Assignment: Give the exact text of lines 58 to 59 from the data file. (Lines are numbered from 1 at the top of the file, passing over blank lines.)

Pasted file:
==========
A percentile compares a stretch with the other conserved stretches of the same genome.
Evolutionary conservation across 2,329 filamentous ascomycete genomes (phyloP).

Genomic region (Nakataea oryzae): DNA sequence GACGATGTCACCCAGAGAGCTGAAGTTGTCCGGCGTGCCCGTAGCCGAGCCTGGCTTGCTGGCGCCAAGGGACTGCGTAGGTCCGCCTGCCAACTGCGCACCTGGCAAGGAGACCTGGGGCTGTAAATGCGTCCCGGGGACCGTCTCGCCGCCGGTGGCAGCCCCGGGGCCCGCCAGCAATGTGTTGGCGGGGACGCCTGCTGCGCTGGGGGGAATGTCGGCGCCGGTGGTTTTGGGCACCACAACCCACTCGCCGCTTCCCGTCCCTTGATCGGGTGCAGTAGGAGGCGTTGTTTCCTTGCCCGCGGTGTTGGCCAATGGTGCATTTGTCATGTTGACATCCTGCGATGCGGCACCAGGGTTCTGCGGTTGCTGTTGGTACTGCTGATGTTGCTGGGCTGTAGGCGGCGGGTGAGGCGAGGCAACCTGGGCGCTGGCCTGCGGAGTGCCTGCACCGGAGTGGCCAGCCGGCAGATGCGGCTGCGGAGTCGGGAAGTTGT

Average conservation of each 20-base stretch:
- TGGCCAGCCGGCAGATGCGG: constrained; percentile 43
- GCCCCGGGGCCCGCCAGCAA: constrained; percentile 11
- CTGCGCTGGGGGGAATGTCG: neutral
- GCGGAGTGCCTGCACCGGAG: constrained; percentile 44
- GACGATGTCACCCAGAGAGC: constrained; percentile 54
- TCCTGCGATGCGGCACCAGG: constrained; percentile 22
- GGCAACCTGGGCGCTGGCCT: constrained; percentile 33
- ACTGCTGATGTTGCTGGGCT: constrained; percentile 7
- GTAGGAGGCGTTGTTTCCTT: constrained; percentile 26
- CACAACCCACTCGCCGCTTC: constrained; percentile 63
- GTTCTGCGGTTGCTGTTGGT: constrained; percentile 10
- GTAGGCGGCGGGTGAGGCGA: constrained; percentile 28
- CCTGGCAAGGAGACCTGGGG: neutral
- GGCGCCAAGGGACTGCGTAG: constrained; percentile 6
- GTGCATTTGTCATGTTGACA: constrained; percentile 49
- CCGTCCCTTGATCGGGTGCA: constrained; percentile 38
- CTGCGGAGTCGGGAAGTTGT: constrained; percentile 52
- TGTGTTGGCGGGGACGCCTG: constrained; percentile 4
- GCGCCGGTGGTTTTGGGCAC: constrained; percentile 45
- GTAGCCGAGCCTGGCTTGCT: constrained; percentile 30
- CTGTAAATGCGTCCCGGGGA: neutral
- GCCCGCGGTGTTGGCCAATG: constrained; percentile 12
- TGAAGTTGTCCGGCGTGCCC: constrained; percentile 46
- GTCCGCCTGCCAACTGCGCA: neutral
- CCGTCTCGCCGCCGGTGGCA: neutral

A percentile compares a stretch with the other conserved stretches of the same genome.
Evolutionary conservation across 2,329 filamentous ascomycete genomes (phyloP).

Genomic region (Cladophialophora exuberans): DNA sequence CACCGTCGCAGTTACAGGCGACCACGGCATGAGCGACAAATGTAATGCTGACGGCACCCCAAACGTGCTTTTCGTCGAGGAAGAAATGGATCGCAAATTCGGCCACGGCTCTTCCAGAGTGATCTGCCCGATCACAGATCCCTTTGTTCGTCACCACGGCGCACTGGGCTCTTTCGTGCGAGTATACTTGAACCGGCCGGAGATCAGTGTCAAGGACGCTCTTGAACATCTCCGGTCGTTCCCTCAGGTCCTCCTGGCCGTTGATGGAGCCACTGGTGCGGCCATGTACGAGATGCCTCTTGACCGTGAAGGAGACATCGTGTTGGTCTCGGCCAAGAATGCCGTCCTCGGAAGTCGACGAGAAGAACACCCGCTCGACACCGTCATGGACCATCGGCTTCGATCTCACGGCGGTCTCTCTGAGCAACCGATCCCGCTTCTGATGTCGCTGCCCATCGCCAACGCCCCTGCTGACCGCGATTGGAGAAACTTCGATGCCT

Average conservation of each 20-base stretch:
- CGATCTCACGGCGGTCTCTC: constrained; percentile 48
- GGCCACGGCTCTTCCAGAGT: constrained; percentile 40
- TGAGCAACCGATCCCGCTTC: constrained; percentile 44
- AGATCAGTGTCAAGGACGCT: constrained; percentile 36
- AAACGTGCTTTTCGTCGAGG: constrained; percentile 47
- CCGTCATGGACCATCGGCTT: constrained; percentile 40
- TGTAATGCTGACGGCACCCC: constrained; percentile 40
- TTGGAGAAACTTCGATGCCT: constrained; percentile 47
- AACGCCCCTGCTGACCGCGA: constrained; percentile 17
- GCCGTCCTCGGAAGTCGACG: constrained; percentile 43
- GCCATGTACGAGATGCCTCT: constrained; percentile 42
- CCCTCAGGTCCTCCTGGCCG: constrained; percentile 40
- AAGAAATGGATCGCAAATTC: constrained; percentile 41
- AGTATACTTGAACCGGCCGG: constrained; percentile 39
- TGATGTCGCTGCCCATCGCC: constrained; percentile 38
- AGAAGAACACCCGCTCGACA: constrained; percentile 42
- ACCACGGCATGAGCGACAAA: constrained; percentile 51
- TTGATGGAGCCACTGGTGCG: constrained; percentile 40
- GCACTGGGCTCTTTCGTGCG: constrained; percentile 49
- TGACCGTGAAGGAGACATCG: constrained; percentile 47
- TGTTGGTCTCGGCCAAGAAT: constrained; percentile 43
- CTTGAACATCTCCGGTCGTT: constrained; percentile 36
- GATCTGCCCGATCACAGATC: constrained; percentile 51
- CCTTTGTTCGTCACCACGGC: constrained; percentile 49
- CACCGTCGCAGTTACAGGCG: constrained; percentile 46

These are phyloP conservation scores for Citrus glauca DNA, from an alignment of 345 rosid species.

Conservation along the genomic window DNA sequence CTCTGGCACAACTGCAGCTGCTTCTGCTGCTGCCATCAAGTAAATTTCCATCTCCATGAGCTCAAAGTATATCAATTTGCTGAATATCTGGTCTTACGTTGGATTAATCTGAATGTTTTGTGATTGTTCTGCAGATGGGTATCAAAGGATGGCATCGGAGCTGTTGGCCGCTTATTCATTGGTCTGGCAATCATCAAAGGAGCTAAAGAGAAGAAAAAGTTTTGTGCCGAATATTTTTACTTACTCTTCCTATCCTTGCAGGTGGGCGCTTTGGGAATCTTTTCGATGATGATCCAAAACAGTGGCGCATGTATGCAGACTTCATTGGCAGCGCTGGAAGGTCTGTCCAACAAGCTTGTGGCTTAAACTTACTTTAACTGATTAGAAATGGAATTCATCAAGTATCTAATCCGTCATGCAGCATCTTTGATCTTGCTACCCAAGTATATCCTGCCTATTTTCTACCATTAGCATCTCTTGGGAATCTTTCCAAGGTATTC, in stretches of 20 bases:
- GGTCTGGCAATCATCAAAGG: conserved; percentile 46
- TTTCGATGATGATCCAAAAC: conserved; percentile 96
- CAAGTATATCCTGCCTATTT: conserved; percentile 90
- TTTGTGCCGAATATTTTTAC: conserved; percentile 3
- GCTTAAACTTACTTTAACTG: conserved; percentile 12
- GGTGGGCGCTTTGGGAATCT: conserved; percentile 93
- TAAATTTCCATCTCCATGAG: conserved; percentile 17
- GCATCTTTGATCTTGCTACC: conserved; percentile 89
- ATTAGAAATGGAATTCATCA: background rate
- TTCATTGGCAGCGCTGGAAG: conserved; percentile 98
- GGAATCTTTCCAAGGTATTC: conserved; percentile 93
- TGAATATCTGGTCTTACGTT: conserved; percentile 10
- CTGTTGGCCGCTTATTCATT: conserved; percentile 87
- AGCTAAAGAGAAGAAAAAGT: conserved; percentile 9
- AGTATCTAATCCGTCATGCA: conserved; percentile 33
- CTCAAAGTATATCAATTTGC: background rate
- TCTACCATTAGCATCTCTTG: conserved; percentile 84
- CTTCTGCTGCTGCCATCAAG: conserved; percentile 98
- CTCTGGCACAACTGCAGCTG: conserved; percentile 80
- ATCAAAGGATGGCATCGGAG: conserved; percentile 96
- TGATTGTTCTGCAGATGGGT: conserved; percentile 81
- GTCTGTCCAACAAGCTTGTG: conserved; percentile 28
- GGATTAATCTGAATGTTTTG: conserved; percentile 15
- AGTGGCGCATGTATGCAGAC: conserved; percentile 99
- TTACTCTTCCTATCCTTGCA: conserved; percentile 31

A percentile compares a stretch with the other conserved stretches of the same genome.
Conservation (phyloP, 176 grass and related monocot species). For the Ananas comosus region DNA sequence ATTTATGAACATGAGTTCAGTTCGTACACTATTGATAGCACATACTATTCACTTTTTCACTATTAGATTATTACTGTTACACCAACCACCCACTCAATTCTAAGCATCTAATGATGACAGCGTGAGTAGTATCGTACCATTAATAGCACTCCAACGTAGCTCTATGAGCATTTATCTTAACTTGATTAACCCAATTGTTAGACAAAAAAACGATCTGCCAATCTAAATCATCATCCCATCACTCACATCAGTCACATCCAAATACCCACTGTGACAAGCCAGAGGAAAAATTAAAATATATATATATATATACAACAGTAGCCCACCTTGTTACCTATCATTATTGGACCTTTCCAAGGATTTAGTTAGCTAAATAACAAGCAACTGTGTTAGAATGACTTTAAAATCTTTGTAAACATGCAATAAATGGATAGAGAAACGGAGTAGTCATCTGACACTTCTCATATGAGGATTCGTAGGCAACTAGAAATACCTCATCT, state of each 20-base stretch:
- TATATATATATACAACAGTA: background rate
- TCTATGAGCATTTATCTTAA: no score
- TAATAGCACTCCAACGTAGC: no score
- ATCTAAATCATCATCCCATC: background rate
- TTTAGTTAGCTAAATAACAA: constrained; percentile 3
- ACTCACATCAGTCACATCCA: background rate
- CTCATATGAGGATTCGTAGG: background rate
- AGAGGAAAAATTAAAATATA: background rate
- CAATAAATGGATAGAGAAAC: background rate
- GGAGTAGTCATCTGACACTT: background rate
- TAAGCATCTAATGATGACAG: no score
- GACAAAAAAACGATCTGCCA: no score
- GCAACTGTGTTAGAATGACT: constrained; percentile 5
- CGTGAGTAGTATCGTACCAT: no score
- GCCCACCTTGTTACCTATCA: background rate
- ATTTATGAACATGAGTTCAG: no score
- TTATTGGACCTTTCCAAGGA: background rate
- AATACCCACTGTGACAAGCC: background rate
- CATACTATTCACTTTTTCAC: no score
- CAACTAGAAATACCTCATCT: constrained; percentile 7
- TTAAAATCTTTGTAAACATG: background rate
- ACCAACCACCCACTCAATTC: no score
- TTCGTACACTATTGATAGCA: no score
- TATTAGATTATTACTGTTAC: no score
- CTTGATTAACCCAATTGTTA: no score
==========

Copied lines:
- CACCGTCGCAGTTACAGGCG: constrained; percentile 46

These are phyloP conservation scores for Citrus glauca DNA, from an alignment of 345 rosid species.